> VolatileReadVolatileWriteAtomicInt and see if that fixes the problem or at
> least changes the behavior in a way that suggests what the issue might be.
>
> I still worry the most about people using weaker access by habit and then
> threading changing so that a different thread carries out a task then was
> used before and now the weaker access is not appropriate.  Those kinds of
> problems are very difficult to find, and tooling or API support to find and
> debug these types of things seems like an upfront need.
>
> Gregg Wonderly
>
>
> Boehm, Hans wrote:
>
>> I'm not sure I fully understand this proposal.  However, I think it's
>> important to structure the interface so that, if you really need to use
>> accessors with weaker
>> ordering, you can mix them with more strongly ordered ones, including
>> volatile
>> style accesses.  For example, the second load in double-checked locking
>> doesn't
>>
> > actually race with anything.  Thus it's unusually safe to use a "relaxed"
> (or
>
>> even "nonVolatile") access here.  But that doesn't mean you want "relaxed"
>> accesses everywhere.
>>
>> I think it's also very reasonable to write code initially to use only
>> volatile-style (sequentially consistent)accesses, and then relax that only
>> in performance critical cases that you've hopefully spent a lot of time
>> thinking about.
>>
>> Hans
>>
>>  -----Original Message-----
>>> From: concurrency-interest-bounces at cs.oswego.edu [mailto:
>>> concurrency-interest-bounces at cs.oswego.edu] On Behalf Of Gregg Wonderly
>>> Sent: Friday, April 16, 2010 10:30 AM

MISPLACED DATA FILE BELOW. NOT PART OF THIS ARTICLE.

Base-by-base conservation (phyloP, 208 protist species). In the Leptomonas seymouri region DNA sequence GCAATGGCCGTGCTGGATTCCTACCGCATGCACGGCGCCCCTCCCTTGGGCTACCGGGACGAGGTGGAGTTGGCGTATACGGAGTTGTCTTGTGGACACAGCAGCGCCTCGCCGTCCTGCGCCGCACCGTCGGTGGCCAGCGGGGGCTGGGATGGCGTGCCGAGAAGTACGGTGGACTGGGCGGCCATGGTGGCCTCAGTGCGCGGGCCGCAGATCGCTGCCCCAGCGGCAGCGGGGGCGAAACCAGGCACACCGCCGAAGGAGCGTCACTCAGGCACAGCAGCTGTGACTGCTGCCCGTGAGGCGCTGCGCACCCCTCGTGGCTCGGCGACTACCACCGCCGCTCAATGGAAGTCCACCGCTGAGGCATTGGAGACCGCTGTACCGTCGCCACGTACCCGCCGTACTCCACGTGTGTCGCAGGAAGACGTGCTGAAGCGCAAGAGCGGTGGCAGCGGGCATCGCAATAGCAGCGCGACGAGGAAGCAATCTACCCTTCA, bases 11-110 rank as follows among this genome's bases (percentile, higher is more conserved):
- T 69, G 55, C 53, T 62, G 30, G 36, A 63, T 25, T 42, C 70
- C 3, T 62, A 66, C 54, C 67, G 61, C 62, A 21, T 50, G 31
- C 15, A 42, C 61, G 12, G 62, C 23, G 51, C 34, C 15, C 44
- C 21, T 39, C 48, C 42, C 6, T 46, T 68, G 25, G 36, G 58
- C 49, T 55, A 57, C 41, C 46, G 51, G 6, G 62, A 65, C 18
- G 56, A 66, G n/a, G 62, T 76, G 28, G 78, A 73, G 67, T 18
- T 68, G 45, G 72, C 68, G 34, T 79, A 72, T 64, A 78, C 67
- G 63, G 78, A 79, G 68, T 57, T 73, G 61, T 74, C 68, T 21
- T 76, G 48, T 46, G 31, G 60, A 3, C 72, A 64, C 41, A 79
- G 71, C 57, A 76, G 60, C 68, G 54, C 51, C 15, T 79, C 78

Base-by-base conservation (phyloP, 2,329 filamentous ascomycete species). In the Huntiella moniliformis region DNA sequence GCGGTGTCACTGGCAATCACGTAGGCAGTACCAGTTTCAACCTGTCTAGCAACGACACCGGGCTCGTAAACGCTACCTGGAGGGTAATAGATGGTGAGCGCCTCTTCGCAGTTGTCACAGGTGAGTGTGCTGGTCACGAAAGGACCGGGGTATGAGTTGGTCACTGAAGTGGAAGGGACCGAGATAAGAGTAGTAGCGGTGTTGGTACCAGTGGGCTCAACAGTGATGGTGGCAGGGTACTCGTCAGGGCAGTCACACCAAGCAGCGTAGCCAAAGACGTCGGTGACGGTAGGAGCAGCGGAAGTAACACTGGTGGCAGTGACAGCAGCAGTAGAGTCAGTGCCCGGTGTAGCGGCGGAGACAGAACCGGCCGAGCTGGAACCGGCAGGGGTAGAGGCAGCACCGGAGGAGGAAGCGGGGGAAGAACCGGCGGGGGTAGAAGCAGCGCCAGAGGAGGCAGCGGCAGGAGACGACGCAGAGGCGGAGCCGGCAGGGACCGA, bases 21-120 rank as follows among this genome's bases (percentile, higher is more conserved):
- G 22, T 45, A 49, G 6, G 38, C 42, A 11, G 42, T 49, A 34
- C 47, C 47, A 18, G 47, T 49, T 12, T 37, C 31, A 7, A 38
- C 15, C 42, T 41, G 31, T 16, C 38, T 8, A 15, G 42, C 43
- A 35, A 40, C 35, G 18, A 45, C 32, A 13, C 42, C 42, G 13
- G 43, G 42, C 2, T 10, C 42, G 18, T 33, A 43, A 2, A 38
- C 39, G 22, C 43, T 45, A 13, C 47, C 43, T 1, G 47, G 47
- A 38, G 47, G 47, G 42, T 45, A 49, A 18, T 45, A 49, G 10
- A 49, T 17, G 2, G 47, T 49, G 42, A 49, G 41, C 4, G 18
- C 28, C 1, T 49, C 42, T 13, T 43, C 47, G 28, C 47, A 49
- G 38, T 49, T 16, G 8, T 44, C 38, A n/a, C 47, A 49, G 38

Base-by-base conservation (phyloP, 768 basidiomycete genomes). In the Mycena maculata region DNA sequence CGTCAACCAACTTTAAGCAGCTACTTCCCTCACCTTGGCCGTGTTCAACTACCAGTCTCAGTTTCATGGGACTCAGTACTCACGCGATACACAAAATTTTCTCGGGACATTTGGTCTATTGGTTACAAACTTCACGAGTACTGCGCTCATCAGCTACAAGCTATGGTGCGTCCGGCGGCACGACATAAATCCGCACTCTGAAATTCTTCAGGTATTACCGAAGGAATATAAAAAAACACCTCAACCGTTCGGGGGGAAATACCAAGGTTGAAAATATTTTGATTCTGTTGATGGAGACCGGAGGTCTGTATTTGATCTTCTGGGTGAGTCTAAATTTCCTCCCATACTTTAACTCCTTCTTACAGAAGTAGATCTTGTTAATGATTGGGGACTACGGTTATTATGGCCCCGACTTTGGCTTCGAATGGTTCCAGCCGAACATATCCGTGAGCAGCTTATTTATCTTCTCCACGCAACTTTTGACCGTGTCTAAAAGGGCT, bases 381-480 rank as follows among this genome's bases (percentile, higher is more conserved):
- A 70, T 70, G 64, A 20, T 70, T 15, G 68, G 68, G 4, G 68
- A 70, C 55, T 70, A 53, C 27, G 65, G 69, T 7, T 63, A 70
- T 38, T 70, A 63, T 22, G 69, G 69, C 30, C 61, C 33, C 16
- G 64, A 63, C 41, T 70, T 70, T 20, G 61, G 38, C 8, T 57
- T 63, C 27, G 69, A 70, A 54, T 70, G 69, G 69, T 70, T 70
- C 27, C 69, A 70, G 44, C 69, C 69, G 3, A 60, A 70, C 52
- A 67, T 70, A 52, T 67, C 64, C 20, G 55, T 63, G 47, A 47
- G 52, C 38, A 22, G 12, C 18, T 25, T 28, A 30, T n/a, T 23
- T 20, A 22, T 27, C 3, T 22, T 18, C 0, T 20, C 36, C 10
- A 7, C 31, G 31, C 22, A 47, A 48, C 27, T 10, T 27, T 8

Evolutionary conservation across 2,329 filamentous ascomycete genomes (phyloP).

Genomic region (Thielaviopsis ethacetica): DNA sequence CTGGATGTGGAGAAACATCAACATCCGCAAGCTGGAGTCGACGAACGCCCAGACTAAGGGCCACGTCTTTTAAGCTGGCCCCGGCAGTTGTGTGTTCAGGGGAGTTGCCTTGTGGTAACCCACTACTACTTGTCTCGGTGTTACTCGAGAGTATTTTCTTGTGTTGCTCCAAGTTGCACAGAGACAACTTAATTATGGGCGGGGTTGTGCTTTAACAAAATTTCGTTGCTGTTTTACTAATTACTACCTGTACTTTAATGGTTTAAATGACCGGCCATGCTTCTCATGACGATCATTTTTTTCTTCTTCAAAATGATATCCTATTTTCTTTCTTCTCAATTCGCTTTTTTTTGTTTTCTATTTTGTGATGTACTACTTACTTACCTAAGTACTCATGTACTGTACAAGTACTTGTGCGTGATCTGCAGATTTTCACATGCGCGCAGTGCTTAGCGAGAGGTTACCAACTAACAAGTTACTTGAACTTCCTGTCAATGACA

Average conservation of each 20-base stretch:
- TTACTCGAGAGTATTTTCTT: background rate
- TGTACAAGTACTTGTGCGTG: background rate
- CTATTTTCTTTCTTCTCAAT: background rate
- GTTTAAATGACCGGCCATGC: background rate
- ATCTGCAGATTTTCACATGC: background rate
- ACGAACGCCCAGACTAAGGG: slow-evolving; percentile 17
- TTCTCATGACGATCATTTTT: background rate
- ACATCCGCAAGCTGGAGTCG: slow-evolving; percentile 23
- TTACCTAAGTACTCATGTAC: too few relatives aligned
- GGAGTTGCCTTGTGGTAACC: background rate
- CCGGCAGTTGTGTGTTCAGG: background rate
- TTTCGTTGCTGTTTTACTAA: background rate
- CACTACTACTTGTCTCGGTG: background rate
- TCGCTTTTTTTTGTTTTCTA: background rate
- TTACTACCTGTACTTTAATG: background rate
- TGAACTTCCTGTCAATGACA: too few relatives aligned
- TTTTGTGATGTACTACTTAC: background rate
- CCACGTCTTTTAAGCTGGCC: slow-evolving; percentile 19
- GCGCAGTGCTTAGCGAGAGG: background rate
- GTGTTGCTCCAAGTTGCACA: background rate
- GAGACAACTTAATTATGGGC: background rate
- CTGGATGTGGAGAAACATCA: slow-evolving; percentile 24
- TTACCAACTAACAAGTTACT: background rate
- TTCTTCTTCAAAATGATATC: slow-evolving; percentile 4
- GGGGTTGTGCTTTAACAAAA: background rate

>>> To: dholmes at ieee.org
>>> Cc: Doug Lea; concurrency-interest at cs.oswego.edu
>>> Subject: Re: [concurrency-interest] Extended access methods for Atomics
>>> (and AQS)
>>>
>>> I sent this earlier and apparently only replied to David...  I changed
>>> some wording to try and be clearer.
>>>
>>> I agree with David, that the use of names which include the keywords that
>>> developers are already learning the meaning/use of would be helpful.  I also
>>> concur that in many cases, there may be bugs created by misuse just for the
>>> sake of speed, or because they are copying code from somewhere else and
>>> using it incorrectly.
>>>
>>> I'd think that a subclass, which completely encompasses the "asIfFinal"
>>> or "nonVolatile" etc aspects of use would be an improvement because it would
>>> provide a place for "reading javadoc" about why you might choose to use the
>>> class.  The subclass could also guarantee that the "visible" behavior was no
>>> "better" than the class was documented to provide.  I say "better" in the
>>> sense that putting these methods in AtomicInteger, for example, means that
>>> all the "set" and "get" functions are available.  I'd guess that you would
>>> not want results from the other methods that would produce differing or
>>> dissimilar behavior.
>>>
>>> It seems that's where the bugs would start to appear because one branch
>>> of existing code is using appropriate methods correctly and some new code is